In the game of innovation, discipline trumps creativity.
Larry Keeley, my mentor at the helm of Doblin, famously describes innovation as a discipline. He goes so far as to claim he’d prefer to take the field with a battalion of marines over a gaggle of creative geniuses.
If you make the mistake of thinking innovation happens through a creative stroke of genius, then you’re likely to surround yourself with creative types. If you come to understand innovation as a rigorous process, you realize that repeatable success takes, as Edison characterized it, one percent inspiration and 99 percent perspiration.
Discipline effectively means applying a diversely talented team to a repeatable process informed by valid data. Edison’s labored experimentation stands as an iconic example for disciplined innovation.
By contrast, “creativity” conjures up the false image of a lone genius screaming eureka! as lightning strikes. Steven Johnson’s terrific book, Where Good Ideas Come From, helps to set the historical record straight.
Sadly, the skewed mythology of innovation holds a strong grip on the imagination.
Leaders fall prey to arm-waving charlatans, thinking that if they introduce a playful environment with squeaky toys and colorful furniture that they can think big thoughts about old problems in new ways. They believe this might make lightning strike.
Another common tactic: pull a crowd into a room to brainstorm under the flawed premise that there are no bad ideas. Wow are there some bad ideas — starting with brainstorming, which sends innovation down rat holes, and frankly sounds like a euphemism for an aneurism.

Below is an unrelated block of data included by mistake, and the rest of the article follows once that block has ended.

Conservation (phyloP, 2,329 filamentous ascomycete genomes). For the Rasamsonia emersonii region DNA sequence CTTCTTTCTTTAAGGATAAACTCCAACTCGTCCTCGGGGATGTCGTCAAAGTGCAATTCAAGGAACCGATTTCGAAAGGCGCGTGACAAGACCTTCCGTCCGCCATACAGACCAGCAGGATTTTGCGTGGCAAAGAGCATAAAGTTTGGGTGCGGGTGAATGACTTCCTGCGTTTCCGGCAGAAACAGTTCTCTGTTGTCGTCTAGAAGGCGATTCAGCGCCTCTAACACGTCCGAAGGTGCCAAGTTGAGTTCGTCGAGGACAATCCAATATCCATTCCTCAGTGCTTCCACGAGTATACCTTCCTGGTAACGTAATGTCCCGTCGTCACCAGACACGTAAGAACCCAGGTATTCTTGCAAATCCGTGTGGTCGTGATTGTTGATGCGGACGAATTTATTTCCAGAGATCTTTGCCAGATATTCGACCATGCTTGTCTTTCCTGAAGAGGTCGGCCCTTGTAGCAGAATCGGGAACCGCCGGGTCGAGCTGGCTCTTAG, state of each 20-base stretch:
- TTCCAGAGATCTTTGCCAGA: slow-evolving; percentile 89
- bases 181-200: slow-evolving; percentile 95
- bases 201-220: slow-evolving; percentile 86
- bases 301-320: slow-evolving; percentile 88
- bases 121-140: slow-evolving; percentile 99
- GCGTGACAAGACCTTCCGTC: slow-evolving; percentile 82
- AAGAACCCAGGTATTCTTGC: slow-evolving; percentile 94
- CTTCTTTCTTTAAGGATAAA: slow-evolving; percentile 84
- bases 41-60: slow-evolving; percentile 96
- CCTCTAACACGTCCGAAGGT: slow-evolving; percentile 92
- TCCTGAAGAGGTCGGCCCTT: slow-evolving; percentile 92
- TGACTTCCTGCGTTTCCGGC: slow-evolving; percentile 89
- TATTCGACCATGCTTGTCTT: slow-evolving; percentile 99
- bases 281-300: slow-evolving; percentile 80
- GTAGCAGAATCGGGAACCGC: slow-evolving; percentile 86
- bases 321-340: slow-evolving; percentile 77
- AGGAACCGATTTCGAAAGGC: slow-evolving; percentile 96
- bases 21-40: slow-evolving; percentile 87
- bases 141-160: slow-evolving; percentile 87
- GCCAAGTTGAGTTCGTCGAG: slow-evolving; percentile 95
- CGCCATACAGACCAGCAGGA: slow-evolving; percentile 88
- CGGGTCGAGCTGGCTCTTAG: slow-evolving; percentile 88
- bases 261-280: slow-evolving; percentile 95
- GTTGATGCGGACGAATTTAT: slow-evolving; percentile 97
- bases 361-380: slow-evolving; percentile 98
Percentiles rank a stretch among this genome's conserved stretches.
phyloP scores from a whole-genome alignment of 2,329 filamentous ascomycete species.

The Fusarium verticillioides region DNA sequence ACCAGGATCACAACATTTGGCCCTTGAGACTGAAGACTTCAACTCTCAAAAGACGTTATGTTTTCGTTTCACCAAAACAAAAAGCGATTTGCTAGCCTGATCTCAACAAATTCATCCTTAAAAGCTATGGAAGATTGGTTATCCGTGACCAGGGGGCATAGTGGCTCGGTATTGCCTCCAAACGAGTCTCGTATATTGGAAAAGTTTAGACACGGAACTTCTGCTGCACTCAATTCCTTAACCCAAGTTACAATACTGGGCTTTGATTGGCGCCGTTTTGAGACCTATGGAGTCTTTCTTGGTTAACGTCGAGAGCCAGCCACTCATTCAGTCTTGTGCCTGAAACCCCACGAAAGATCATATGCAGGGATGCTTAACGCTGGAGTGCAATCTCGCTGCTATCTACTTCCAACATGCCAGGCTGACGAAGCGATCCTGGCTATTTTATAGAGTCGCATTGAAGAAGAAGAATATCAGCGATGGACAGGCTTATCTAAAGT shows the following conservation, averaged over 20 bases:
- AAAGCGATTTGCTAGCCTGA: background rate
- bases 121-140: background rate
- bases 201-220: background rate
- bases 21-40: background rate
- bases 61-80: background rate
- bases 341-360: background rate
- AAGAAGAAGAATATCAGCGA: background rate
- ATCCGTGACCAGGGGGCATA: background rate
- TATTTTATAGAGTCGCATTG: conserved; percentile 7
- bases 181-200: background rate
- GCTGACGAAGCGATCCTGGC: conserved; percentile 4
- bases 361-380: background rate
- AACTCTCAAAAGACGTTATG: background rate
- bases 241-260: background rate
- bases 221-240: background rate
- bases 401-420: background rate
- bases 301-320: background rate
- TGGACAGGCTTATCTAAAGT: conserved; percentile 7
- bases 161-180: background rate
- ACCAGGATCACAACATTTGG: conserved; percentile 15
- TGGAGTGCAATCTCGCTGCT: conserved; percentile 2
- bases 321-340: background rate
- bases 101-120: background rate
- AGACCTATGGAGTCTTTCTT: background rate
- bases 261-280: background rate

Corporate brainstorming — in the service of innovation — produces bad ideas because the voice of the end user is typically absent. Worse than bad ideas, brainstorming creates the illusion of progress, which slows down real progress. Adding more uninformed people into a conversation of ignorance only makes it louder. Save the Post-It notes.
“We really haven’t got any great amount of data on the subject, and without data how can we reach any definite conclusions?”
~ Thomas Alva Edison
Innovate in 4D.
Use an established method, familiar to engineers, architects and designers, to introduce discipline into your innovation efforts.
1. Define the problem in internal terms
Find the person who owns the problem – ideally someone with a P&L who needs more P and less L.
What does she want to achieve for her business? What is the goal for growth?
Write it on the wall, in the currency that makes or breaks careers: net new revenues or market share.
“We need 12 percent growth to make plan. Our forecast of current products adds up to 9%. That 3% gap means we need to do something new that generates at least $250 million by year three. Find me that growth!”
2. Discover unmet or under-served needs.
Dive headlong into the market and study humans in pain. This requires ethnography expertise.
You have to study humans the way Jared Diamond studied aborigines or Dian Fossey studied gorillas. Modern man is only harder because he wears funny costumes and tells you what he thinks you want to hear.